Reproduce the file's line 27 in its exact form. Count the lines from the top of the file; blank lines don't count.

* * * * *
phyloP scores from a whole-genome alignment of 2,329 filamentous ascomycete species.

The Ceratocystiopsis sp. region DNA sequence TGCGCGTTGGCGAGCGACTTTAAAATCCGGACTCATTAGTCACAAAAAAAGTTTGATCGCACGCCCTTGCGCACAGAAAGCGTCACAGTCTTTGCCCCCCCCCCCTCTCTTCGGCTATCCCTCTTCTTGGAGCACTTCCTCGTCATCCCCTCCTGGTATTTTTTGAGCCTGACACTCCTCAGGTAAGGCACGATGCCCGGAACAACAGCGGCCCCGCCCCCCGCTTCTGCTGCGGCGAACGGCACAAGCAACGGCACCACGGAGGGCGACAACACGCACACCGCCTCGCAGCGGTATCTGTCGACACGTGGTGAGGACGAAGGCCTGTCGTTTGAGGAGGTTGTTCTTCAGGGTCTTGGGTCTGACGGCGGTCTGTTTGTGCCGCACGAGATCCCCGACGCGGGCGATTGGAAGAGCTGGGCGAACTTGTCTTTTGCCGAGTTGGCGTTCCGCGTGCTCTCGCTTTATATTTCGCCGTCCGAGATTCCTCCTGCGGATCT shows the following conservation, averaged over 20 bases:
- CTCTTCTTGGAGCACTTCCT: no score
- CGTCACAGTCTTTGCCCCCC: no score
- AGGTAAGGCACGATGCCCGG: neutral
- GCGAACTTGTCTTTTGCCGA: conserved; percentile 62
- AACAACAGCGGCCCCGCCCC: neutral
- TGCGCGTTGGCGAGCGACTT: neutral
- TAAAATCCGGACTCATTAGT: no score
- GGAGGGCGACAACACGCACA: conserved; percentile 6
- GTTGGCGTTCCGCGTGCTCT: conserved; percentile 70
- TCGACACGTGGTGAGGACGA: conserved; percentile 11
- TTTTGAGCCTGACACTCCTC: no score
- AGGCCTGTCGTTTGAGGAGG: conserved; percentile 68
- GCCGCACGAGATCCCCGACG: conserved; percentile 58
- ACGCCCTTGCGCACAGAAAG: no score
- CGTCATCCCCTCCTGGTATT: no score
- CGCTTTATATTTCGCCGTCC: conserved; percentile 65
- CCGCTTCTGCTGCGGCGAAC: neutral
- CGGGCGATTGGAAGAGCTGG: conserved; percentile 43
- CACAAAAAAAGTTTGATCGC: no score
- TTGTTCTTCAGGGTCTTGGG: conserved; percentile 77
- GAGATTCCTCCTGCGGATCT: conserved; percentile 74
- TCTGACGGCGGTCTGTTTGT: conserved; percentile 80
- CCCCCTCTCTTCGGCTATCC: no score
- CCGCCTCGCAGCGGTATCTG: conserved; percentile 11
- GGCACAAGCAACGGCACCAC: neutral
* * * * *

- GGCACAAGCAACGGCACCAC: neutral